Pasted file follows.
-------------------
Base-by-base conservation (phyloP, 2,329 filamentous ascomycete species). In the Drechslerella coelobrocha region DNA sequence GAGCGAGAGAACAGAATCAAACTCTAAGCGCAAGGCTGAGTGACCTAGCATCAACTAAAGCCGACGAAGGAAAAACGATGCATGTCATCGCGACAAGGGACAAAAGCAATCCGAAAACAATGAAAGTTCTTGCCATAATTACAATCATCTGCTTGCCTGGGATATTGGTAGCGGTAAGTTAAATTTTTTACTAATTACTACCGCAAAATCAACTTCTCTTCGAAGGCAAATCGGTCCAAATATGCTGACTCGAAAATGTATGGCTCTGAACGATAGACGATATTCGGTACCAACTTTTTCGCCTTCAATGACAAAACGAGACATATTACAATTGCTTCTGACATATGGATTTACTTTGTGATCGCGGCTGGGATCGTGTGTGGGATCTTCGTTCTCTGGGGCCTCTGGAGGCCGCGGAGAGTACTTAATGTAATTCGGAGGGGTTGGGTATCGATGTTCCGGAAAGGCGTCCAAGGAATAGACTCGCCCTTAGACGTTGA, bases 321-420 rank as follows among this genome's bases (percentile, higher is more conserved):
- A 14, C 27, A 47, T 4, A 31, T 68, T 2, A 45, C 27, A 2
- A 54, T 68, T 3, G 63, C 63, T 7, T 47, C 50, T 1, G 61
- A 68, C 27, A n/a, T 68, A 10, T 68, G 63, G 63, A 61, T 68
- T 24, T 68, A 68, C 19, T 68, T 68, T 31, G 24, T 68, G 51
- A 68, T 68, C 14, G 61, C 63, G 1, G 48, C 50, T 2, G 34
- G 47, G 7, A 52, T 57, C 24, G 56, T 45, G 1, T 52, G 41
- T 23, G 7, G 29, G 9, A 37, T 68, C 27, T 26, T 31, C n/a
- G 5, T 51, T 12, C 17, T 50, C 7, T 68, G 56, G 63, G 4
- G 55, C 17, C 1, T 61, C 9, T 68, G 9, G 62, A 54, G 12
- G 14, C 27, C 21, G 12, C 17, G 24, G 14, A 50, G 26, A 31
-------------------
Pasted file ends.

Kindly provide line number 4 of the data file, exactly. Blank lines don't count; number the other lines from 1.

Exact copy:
- A 68, C 27, A n/a, T 68, A 10, T 68, G 63, G 63, A 61, T 68